Sen. Lautenberg Aims to Ban Sale of Tobacco Products in Senate Complex

A New Jersey Democrat wants to clear the air in the U.S. Senate by banning the sale of all tobacco products at sundry shops in the Senate complex.

Frank Lautenberg, who wrote the law banning smoking on commercial airlines, sent a letter Monday to the Senate's food service management office, saying selling tobacco products is inconsistent with the Senate's commitment to protecting the public's health.

Tobacco products are currently sold at Senate sundry shops at a discount because no state excise or sales taxes are applied.

"Selling cigarettes free of state taxes encourages tourists and local residents to shop for cigarettes in the Senate where they can buy them at a discount," Lautenberg said. "The United States Senate must stop operating as a discount cigarette outlet."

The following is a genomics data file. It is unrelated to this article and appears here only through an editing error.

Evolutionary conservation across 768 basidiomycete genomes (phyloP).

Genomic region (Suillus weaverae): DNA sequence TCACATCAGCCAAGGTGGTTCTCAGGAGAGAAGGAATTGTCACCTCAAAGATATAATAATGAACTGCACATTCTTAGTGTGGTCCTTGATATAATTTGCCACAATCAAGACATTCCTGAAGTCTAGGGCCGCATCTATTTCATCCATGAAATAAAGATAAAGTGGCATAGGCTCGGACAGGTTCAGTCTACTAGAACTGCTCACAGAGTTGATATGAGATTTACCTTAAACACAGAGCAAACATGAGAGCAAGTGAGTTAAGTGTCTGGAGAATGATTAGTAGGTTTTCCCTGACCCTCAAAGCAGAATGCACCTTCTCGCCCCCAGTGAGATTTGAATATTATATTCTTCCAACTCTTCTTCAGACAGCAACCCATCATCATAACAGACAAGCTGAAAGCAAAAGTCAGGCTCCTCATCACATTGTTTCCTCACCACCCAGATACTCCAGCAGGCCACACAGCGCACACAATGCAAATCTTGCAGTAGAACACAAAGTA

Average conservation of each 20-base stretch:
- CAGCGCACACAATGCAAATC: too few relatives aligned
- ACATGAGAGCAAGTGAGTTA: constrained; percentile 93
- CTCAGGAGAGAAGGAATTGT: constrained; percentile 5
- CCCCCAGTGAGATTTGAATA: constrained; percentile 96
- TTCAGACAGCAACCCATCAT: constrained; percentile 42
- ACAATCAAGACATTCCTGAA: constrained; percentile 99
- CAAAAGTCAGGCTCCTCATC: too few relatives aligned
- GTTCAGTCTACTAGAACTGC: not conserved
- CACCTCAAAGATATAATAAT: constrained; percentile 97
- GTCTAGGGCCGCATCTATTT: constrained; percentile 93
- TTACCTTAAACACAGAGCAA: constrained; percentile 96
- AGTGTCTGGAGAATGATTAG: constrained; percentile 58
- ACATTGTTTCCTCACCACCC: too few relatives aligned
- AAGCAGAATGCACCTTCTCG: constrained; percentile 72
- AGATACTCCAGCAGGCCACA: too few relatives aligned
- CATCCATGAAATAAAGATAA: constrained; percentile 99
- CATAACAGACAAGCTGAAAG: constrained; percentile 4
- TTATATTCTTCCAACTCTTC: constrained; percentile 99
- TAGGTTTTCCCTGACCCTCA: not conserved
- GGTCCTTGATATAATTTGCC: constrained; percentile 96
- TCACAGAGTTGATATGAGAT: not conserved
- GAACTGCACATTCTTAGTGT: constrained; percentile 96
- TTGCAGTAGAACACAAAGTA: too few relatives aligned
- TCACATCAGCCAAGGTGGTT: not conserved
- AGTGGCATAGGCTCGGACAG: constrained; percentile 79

The District of Columbia and the state of Maryland impose excise taxes of $1 per pack on cigarettes in addition to the sales tax, Lautenberg noted.

He added that a 21-year-old intern in his office bought a pack of cigarettes at a Senate shop without showing identification, but was asked for ID when she went across the street to another store. Stores are supposed to ask for ID for cigarette purchases if the customer does not appear to be at least 27 years old.

Lautenberg and Sen. Richard Durbin, D-Ill., led the fight to ban smoking in the Senate. The two senators were joined in the effort to ban the sale of tobacco products in the Senate by Democrats Tom Harkin of Iowa, Jack Reed of Rhode Island and Edward Kennedy of Massachusetts.